Wednesday, October 19, 2016


Fred Jacobs of Jacobs Media Strategies [link] has released the Executive Summary and presentation slides of Public Radio Tech Survey 8 (PRTS 8). The results were presented last month at the PRPD Content Conference in Phoenix. You can download the complete info at [link].

I find these reports fascinating because they are “snapshots in time” of the changing media environment specifically by public radio listeners. I’ve included portions of the Jacobs’ key findings below along with several slides from the presentation.

BTW – I don’t know if anyone says thank you to Fred Jacobs for his important work.  Public radio is better because Jacobs Media is involved. I know Fred totally gets “the public radio sensibility” and we in the biz are grateful for his insight.

My own observations come from a chart I created from the Jacobs data that compares results of PRTS 8 by format, plus a breakout of millennial-age respondents.  First, here is my comparison chart:

My observations about PRTS include:

• Radio listening is still robust by respondents in all categories, even by folks of millennial-age. People are still listening to radio, particularly in vehicles. Keep in mind that most respondents who participate in PRTS 8 are recruited from station lists.

• Podcast listening is most often determined by the age of the respondent and the particular type of content they like. Of the three formats in PRTS 8 (there was not a breakout of Jazz listeners), news listener podcast usage far exceeds Triple A and Classical music listeners. Take a look at yesterday’s post showing Podtrac’s top ten podcasts.  I don’t see a music-based podcast on the list.  Perhaps the cost of music rights are prohibitive for many podcast producers.

• Is there more information about millennial-age folks and their relatively low use of SiriusXM satellite radio? Are millennials who aren’t public radio listeners also avoiding SiriusXM?

• Question for Fred Jacobs: The millennial portion of in-tab respondents is around 8% but millennials make up a much larger percentage of the total population.  Is the relatively low proportion of millennials included in PRTS 8 too low to be reliable?


 Jacobs Media Observation:

Across the entire sample, the mobile revolution kicks into an even higher gear. More than eight in ten (83%) respondents now own a smartphone; nearly two-thirds (64%) carry a tablet. Overall radio listening is up a tick. Nearly nine in ten (88%) listen to broadcast radio one hour a day or more often. In the new study survey, nearly one-fifth (18%) say they’re listening to more public radio in the past year, while only 7% indicate listening less.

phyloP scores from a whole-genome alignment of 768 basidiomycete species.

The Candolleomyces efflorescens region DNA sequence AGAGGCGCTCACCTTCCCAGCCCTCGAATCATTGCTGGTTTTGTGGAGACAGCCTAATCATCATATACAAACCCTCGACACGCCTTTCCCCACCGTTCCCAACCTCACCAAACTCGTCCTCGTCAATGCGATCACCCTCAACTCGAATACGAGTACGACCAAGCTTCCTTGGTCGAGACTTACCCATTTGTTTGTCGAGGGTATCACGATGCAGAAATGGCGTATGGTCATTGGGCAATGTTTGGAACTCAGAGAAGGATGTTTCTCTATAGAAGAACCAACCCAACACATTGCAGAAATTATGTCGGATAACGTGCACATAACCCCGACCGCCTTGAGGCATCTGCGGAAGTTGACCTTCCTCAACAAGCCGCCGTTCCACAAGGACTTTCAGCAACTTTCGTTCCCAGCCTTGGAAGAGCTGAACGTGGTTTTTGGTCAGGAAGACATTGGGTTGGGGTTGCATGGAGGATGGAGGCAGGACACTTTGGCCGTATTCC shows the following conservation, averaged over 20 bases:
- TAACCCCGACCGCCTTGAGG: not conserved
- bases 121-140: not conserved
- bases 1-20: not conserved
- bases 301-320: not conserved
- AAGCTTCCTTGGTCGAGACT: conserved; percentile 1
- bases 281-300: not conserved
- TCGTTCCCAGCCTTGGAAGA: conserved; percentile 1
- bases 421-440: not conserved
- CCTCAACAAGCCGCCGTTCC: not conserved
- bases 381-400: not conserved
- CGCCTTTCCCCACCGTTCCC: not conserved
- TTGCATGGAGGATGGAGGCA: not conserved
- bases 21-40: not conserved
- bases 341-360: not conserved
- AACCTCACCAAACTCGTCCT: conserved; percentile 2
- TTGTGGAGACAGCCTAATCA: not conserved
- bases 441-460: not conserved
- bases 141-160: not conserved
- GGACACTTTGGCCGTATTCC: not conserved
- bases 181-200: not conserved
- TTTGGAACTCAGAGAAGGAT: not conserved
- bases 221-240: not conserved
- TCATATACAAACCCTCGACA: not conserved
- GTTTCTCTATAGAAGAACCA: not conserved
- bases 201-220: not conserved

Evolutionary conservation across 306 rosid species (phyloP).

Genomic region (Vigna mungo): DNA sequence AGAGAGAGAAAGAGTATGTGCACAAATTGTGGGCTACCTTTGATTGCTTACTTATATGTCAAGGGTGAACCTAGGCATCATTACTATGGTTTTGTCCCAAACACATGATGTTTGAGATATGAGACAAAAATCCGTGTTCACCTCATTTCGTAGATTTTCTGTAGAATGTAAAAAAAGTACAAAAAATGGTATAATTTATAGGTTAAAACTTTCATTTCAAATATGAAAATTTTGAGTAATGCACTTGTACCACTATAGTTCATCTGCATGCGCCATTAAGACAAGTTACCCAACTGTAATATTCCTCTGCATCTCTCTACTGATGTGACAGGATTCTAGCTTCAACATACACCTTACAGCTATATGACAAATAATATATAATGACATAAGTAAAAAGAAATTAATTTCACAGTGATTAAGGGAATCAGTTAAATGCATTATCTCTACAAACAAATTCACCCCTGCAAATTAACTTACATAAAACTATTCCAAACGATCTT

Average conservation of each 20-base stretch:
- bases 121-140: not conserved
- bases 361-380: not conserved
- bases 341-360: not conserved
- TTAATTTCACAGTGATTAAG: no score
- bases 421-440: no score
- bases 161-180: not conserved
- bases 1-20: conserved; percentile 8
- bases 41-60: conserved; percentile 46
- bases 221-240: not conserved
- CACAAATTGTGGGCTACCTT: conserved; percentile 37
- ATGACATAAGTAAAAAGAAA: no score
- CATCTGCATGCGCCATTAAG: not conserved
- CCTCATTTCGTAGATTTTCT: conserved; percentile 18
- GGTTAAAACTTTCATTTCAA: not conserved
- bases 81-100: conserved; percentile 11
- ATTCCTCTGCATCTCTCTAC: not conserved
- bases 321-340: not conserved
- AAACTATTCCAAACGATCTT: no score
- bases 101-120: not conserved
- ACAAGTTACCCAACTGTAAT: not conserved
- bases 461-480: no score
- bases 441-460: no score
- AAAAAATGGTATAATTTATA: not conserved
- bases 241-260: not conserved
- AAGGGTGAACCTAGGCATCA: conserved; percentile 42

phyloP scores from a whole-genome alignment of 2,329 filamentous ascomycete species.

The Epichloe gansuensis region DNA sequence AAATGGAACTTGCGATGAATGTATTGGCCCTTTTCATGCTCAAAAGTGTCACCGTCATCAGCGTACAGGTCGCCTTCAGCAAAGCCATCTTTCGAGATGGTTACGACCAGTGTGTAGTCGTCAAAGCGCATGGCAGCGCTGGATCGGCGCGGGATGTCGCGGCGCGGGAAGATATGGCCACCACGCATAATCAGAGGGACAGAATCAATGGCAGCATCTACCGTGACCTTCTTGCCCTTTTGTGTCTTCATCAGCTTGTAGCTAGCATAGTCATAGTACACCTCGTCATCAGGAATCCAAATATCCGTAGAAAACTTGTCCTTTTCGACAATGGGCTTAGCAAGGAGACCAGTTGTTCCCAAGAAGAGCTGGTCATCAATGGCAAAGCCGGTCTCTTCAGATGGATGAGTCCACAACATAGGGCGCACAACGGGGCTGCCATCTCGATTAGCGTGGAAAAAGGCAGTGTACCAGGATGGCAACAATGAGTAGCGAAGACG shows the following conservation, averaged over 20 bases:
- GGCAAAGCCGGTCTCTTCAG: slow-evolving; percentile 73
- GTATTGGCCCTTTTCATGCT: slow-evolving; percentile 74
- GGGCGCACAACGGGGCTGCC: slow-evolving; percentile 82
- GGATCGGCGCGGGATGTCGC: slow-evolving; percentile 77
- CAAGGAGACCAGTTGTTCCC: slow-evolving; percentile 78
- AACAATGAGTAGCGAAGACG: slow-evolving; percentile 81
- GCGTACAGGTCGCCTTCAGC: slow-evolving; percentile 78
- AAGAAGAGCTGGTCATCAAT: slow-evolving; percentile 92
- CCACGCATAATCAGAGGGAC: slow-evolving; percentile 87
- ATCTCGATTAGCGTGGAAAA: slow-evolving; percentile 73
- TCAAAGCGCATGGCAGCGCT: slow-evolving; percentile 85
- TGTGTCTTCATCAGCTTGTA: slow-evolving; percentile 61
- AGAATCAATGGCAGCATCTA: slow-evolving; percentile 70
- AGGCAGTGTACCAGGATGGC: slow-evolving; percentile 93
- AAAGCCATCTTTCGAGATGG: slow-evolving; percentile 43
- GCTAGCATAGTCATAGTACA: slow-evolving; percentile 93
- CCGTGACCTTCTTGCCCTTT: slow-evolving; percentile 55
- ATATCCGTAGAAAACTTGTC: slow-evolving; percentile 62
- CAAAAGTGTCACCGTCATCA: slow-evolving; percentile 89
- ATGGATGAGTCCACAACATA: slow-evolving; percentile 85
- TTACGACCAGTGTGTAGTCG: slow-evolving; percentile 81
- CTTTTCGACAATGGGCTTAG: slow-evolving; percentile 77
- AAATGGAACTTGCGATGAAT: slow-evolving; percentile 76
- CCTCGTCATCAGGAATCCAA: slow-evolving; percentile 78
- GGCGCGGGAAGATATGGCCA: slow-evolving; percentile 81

Jacobs Media Observation:

The election is driving listening. Overall, one-fifth agree/agree strongly with the notion the Presidential race has led to an increase in public radio listening, especially fans of the News/Talk format, as well as Millennials. 

Jacobs Media Observation:

As is the case for all of broadcast radio, the car represents the top radio listening location, but “connected cars” provide options that are used often at broadcast radio’s expense.

Jacobs Media Observation:

In PRTS 8, 40% of respondents are News/Talk fans, while the composition of Triple A & Classical has increased.

Jacobs Media Observation:

Millennials are different. Gen Y public radio listeners are deep into podcasts, mobile phone usage, and social media connections. 
 More so than older generations, they are more likely to access news from digital sources rather than radio. They are also less likely to own a radio where they live. Millennials are most likely to interact with their favorite public radio station via podcasts and mobile apps. 

Jacobs Media Observation:

Public radio’s health is strong, but more and more consumption is moving to digital platforms. The core values are intact. For the total sample more than half say key drivers supporting public radio listenership include learning new things, credible and objective programming, a deeper news perspective, respect for the listener’s intelligence, and a balanced perspective.

This is my favorite slide of PRTS 8!

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